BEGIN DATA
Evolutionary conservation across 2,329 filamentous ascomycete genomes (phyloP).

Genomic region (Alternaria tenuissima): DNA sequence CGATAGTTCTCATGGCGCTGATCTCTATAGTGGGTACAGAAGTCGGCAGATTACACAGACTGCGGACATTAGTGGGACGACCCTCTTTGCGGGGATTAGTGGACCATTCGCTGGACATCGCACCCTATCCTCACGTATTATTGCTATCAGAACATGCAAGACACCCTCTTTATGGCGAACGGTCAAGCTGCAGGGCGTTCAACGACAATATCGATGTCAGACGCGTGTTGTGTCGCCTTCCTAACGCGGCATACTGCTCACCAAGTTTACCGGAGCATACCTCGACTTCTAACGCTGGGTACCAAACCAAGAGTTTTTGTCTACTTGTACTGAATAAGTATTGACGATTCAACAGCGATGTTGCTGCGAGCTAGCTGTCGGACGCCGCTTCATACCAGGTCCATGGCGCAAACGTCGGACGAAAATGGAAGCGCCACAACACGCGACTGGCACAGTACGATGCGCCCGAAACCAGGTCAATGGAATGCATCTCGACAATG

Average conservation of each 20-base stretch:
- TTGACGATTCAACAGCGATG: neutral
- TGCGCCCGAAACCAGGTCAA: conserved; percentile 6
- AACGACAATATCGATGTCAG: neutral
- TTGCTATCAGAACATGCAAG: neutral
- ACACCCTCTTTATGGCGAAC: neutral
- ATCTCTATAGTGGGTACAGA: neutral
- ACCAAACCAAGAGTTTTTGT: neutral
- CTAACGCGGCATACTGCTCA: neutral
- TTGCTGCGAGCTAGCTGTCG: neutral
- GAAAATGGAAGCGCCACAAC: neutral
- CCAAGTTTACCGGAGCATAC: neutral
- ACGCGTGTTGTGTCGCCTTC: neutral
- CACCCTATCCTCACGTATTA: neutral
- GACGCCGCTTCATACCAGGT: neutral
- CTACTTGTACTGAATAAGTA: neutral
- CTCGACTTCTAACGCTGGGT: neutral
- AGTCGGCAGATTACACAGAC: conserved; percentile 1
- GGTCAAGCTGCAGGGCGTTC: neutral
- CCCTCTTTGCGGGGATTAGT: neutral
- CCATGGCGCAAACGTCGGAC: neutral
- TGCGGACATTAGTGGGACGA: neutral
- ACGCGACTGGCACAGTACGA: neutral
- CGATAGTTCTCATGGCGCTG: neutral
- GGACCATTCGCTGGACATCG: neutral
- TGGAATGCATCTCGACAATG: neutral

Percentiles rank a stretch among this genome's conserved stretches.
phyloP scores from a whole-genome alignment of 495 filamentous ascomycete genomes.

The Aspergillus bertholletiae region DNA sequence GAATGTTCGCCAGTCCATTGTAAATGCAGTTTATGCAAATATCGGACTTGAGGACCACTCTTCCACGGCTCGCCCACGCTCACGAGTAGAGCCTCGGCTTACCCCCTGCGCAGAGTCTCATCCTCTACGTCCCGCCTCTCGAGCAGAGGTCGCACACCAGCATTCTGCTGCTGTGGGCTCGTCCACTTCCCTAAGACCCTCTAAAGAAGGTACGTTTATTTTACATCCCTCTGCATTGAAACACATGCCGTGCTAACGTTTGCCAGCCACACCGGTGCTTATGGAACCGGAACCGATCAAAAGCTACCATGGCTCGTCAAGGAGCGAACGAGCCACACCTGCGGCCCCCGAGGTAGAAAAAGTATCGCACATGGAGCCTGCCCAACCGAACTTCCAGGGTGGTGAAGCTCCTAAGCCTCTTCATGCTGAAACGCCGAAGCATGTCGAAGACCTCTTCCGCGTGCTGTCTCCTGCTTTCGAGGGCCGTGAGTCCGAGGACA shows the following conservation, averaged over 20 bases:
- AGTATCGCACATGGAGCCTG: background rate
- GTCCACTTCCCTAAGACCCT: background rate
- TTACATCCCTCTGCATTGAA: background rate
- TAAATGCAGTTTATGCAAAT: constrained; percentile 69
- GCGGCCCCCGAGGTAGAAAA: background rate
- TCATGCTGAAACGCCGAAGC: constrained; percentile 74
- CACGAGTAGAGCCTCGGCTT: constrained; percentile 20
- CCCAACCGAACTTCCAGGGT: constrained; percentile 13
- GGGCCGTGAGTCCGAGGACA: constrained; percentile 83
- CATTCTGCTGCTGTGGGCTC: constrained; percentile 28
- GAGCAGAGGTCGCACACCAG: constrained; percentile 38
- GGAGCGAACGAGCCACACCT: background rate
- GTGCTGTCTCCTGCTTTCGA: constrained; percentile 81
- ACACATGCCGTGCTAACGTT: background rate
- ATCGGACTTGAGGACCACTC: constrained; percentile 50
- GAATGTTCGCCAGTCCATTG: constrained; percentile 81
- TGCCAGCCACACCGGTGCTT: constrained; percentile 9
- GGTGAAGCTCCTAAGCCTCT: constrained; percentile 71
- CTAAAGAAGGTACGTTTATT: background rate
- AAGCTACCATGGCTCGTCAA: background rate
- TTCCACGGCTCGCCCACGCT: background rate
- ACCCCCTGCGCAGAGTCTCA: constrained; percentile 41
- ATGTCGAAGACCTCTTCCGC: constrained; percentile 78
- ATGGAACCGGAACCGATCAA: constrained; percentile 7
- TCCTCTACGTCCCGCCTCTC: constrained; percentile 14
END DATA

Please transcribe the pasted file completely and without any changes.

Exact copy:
Evolutionary conservation across 2,329 filamentous ascomycete genomes (phyloP).

Genomic region (Alternaria tenuissima): DNA sequence CGATAGTTCTCATGGCGCTGATCTCTATAGTGGGTACAGAAGTCGGCAGATTACACAGACTGCGGACATTAGTGGGACGACCCTCTTTGCGGGGATTAGTGGACCATTCGCTGGACATCGCACCCTATCCTCACGTATTATTGCTATCAGAACATGCAAGACACCCTCTTTATGGCGAACGGTCAAGCTGCAGGGCGTTCAACGACAATATCGATGTCAGACGCGTGTTGTGTCGCCTTCCTAACGCGGCATACTGCTCACCAAGTTTACCGGAGCATACCTCGACTTCTAACGCTGGGTACCAAACCAAGAGTTTTTGTCTACTTGTACTGAATAAGTATTGACGATTCAACAGCGATGTTGCTGCGAGCTAGCTGTCGGACGCCGCTTCATACCAGGTCCATGGCGCAAACGTCGGACGAAAATGGAAGCGCCACAACACGCGACTGGCACAGTACGATGCGCCCGAAACCAGGTCAATGGAATGCATCTCGACAATG

Average conservation of each 20-base stretch:
- TTGACGATTCAACAGCGATG: neutral
- TGCGCCCGAAACCAGGTCAA: conserved; percentile 6
- AACGACAATATCGATGTCAG: neutral
- TTGCTATCAGAACATGCAAG: neutral
- ACACCCTCTTTATGGCGAAC: neutral
- ATCTCTATAGTGGGTACAGA: neutral
- ACCAAACCAAGAGTTTTTGT: neutral
- CTAACGCGGCATACTGCTCA: neutral
- TTGCTGCGAGCTAGCTGTCG: neutral
- GAAAATGGAAGCGCCACAAC: neutral
- CCAAGTTTACCGGAGCATAC: neutral
- ACGCGTGTTGTGTCGCCTTC: neutral
- CACCCTATCCTCACGTATTA: neutral
- GACGCCGCTTCATACCAGGT: neutral
- CTACTTGTACTGAATAAGTA: neutral
- CTCGACTTCTAACGCTGGGT: neutral
- AGTCGGCAGATTACACAGAC: conserved; percentile 1
- GGTCAAGCTGCAGGGCGTTC: neutral
- CCCTCTTTGCGGGGATTAGT: neutral
- CCATGGCGCAAACGTCGGAC: neutral
- TGCGGACATTAGTGGGACGA: neutral
- ACGCGACTGGCACAGTACGA: neutral
- CGATAGTTCTCATGGCGCTG: neutral
- GGACCATTCGCTGGACATCG: neutral
- TGGAATGCATCTCGACAATG: neutral

Percentiles rank a stretch among this genome's conserved stretches.
phyloP scores from a whole-genome alignment of 495 filamentous ascomycete genomes.

The Aspergillus bertholletiae region DNA sequence GAATGTTCGCCAGTCCATTGTAAATGCAGTTTATGCAAATATCGGACTTGAGGACCACTCTTCCACGGCTCGCCCACGCTCACGAGTAGAGCCTCGGCTTACCCCCTGCGCAGAGTCTCATCCTCTACGTCCCGCCTCTCGAGCAGAGGTCGCACACCAGCATTCTGCTGCTGTGGGCTCGTCCACTTCCCTAAGACCCTCTAAAGAAGGTACGTTTATTTTACATCCCTCTGCATTGAAACACATGCCGTGCTAACGTTTGCCAGCCACACCGGTGCTTATGGAACCGGAACCGATCAAAAGCTACCATGGCTCGTCAAGGAGCGAACGAGCCACACCTGCGGCCCCCGAGGTAGAAAAAGTATCGCACATGGAGCCTGCCCAACCGAACTTCCAGGGTGGTGAAGCTCCTAAGCCTCTTCATGCTGAAACGCCGAAGCATGTCGAAGACCTCTTCCGCGTGCTGTCTCCTGCTTTCGAGGGCCGTGAGTCCGAGGACA shows the following conservation, averaged over 20 bases:
- AGTATCGCACATGGAGCCTG: background rate
- GTCCACTTCCCTAAGACCCT: background rate
- TTACATCCCTCTGCATTGAA: background rate
- TAAATGCAGTTTATGCAAAT: constrained; percentile 69
- GCGGCCCCCGAGGTAGAAAA: background rate
- TCATGCTGAAACGCCGAAGC: constrained; percentile 74
- CACGAGTAGAGCCTCGGCTT: constrained; percentile 20
- CCCAACCGAACTTCCAGGGT: constrained; percentile 13
- GGGCCGTGAGTCCGAGGACA: constrained; percentile 83
- CATTCTGCTGCTGTGGGCTC: constrained; percentile 28
- GAGCAGAGGTCGCACACCAG: constrained; percentile 38
- GGAGCGAACGAGCCACACCT: background rate
- GTGCTGTCTCCTGCTTTCGA: constrained; percentile 81
- ACACATGCCGTGCTAACGTT: background rate
- ATCGGACTTGAGGACCACTC: constrained; percentile 50
- GAATGTTCGCCAGTCCATTG: constrained; percentile 81
- TGCCAGCCACACCGGTGCTT: constrained; percentile 9
- GGTGAAGCTCCTAAGCCTCT: constrained; percentile 71
- CTAAAGAAGGTACGTTTATT: background rate
- AAGCTACCATGGCTCGTCAA: background rate
- TTCCACGGCTCGCCCACGCT: background rate
- ACCCCCTGCGCAGAGTCTCA: constrained; percentile 41
- ATGTCGAAGACCTCTTCCGC: constrained; percentile 78
- ATGGAACCGGAACCGATCAA: constrained; percentile 7
- TCCTCTACGTCCCGCCTCTC: constrained; percentile 14